Harvard Review, number 46 (2014)

My resolution to read a lit journal every Tuesday has gone a little bumpily so far. It’s a busy life. But I try!

harvard-review-46The Harvard Review is one of the fatter lit journals I’ve got on the shelf, at 236 pages, so I took a survey of its contents rather than reading every word. I made sure not to miss any essays or visual art; and I read the longish short story (they’re calling it a novella) by Ann Pancake.

I started with the editor’s note at the front, which I appreciated for its brevity and content – Christina Thompson is not an editor who runs on to hear her own words. She noted the odd synchronicity of two essay submissions (both included in this issue) that visit the fish collection at Harvard’s Museum of Comparative Zoology; likewise two essays about psychoanalysis; the pleasure of publishing young writers; Pancake’s novella; and the departure of the Review‘s managing editor.

Among my favorite pieces was one of the ichthyological essays, “Remembering That Life” by Hannah Hindley, a braided essay circling the short life of a goldfish named Ishmael and a larger tragedy in the author’s world. I loved how widely it ranged, and yet how cohesive it finished. Next, Karen E. Bender’s “Two Entrances,” about her decades-long relationship with her psychoanalyst, sort of entranced me: it’s about that relationship and the services rendered, and about the questions we ask of relationships generally, I think. I enjoyed the window into Bender’s difficulties with anxiety as well as the interpersonal issues. I am always drawn to stories about people relating to people.

The partner piece to Bender’s, perhaps (though not intended as such by either writer), is Eli Mandel’s “Analysand,” also about his psychoanalysis, which however goes rather differently; the patient (or analysand) has a very different set of problems, related to how he expresses himself or recognizes himself, and that comes through in this written piece in a clever way.

Adam Fuss’s visual arts submissions, his ‘photograms,’ were intriguing to me, and I think came out the best of all the visual art in this issue (subjective!) in black-and-white. There were definitely some paintings that I think were probably poorly served by black-and-white; I wonder if the artists were aware… I am always on thin ice when considering visual arts, so, grains of salt. But I enjoyed studying Fuss’s work.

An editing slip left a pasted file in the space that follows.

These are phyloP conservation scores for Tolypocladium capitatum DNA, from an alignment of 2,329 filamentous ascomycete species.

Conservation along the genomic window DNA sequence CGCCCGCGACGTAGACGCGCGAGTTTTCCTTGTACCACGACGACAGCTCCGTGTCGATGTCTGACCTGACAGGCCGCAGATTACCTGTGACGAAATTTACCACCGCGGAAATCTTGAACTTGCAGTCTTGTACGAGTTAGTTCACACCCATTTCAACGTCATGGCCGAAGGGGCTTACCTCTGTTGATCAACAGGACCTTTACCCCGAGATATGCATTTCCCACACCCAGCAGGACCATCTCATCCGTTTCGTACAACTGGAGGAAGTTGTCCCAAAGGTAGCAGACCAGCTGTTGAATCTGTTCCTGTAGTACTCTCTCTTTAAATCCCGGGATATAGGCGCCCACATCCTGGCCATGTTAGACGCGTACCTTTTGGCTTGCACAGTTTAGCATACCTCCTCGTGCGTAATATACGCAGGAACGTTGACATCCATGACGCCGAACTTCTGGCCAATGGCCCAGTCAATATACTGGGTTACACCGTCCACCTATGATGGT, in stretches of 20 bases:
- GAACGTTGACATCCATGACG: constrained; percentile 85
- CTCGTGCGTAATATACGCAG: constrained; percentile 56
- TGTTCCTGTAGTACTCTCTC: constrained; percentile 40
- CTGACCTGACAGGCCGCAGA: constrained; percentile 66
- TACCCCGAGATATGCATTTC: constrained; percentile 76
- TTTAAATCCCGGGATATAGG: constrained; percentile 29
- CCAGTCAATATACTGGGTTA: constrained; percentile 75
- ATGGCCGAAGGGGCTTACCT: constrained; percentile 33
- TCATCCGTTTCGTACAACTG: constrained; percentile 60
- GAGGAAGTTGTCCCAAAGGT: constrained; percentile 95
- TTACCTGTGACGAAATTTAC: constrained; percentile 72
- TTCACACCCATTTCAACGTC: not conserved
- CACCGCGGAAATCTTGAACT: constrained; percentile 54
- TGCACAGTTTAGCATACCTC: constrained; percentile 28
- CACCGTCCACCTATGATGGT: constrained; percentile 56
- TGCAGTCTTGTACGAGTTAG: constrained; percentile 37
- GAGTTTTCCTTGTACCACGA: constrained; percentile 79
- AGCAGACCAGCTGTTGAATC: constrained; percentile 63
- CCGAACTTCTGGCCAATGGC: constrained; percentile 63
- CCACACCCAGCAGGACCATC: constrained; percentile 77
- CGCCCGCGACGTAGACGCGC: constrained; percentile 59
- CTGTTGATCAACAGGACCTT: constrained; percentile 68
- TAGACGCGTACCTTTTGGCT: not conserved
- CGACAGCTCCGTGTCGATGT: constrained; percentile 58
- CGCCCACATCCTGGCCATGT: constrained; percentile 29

And finally, best for last: Ann Pancake’s long short story “In Such Light” was absolutely captivating, and my favorite of this issue (with Bender’s essay in second place). I’ve only heard of Ann Pancake recently, from my new writing friends at West Virginia Wesleyan College. Her writing is solidly rooted in her place, which is West Virginia. This story follows Janie, who is struggling with the transition from high school to college, dissatisfied with her small-town life, and unsure about where to place her dreams. I love the details of life in her place, and the difficulties and rewards of her close relationship with mentally disabled Uncle Bobby. The story is tense throughout, and completely immersive; I felt like I was coming up for air at the end. What a talent.

Pancake’s story was perhaps the only thing I read (and I didn’t read the whole journal) that didn’t feel rooted in Harvard and its region. So one observation about the Harvard Review is that it has a moderate-to-strong regional focus, but not exclusively. That said, you may have to be Ann Pancake to break out of the East Coast thing.

Great reading, no question.


Rating: 8 themed pairs.

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